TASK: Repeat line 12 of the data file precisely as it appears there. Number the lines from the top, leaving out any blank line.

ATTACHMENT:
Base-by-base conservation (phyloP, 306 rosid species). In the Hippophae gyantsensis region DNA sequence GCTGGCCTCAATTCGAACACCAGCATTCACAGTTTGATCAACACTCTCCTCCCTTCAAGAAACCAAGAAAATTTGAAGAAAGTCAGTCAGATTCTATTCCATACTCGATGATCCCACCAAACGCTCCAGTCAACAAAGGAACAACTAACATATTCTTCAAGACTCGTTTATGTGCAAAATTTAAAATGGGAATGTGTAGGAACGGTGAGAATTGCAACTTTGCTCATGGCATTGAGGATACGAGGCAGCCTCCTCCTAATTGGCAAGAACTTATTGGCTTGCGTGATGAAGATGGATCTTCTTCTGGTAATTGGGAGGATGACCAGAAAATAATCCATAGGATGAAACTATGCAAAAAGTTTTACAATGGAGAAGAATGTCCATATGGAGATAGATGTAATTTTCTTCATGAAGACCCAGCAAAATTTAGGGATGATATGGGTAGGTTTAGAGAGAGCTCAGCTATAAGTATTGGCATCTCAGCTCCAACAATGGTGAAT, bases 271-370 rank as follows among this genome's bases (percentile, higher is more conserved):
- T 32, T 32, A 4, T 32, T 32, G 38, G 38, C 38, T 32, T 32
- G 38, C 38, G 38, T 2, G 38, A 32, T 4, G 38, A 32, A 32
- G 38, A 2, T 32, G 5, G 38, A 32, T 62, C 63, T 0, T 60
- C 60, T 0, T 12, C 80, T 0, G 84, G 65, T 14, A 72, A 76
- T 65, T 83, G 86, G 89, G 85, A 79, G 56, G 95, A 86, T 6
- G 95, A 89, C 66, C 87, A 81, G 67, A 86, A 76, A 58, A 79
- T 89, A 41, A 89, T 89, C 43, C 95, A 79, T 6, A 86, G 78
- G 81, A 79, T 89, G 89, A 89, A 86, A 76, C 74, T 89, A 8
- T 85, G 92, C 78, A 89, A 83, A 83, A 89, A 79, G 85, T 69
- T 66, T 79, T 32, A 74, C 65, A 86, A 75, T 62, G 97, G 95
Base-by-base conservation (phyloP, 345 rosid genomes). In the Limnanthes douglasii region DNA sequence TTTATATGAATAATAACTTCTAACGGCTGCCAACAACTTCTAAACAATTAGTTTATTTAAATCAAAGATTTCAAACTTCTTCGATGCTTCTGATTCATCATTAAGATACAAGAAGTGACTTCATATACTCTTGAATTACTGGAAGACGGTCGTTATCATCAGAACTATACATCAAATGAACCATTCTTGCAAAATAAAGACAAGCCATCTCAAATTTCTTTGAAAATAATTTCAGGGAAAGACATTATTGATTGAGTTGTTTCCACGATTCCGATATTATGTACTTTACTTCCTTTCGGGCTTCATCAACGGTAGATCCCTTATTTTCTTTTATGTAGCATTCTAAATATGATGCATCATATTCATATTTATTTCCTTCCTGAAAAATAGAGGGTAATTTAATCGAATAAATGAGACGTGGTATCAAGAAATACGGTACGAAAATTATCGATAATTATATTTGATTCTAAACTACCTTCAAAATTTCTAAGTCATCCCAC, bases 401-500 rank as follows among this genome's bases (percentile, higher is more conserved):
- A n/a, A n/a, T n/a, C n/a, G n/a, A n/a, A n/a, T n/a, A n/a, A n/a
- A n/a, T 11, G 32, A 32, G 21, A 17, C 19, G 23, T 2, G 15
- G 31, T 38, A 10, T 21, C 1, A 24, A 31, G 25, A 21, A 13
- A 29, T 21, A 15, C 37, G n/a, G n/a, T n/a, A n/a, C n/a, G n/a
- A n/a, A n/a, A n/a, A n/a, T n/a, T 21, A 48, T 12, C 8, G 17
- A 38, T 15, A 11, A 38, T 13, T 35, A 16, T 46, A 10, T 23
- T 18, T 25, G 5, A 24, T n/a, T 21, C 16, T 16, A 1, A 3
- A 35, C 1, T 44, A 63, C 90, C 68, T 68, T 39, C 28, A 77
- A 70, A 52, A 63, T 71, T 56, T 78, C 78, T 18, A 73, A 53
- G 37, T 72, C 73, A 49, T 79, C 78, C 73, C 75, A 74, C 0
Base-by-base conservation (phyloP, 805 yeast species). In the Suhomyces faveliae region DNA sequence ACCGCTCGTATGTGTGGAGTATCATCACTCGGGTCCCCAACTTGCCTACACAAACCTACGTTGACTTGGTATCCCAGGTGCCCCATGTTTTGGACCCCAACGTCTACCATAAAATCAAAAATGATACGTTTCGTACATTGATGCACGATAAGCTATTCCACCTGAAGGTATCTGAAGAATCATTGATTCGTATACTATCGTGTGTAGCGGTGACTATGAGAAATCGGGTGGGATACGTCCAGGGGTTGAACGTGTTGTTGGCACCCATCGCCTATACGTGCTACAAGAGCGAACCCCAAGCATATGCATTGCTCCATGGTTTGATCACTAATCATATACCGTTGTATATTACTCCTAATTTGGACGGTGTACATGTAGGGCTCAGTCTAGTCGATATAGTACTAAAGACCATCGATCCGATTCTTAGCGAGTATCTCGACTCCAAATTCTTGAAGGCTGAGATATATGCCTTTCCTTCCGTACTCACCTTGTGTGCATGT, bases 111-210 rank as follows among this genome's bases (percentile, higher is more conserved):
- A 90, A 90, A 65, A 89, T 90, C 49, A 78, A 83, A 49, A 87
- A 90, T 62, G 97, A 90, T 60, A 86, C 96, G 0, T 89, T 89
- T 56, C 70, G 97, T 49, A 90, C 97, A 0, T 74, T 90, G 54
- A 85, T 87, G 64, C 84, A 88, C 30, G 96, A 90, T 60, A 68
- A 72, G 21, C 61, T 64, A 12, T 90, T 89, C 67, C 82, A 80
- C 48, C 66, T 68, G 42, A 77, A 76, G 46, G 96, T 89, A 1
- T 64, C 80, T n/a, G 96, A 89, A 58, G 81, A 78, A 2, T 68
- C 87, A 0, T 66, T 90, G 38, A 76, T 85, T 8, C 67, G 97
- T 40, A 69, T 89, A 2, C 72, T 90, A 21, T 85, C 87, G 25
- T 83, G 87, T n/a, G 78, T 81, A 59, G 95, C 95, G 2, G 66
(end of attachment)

Base-by-base conservation (phyloP, 345 rosid genomes). In the Limnanthes douglasii region DNA sequence TTTATATGAATAATAACTTCTAACGGCTGCCAACAACTTCTAAACAATTAGTTTATTTAAATCAAAGATTTCAAACTTCTTCGATGCTTCTGATTCATCATTAAGATACAAGAAGTGACTTCATATACTCTTGAATTACTGGAAGACGGTCGTTATCATCAGAACTATACATCAAATGAACCATTCTTGCAAAATAAAGACAAGCCATCTCAAATTTCTTTGAAAATAATTTCAGGGAAAGACATTATTGATTGAGTTGTTTCCACGATTCCGATATTATGTACTTTACTTCCTTTCGGGCTTCATCAACGGTAGATCCCTTATTTTCTTTTATGTAGCATTCTAAATATGATGCATCATATTCATATTTATTTCCTTCCTGAAAAATAGAGGGTAATTTAATCGAATAAATGAGACGTGGTATCAAGAAATACGGTACGAAAATTATCGATAATTATATTTGATTCTAAACTACCTTCAAAATTTCTAAGTCATCCCAC, bases 401-500 rank as follows among this genome's bases (percentile, higher is more conserved):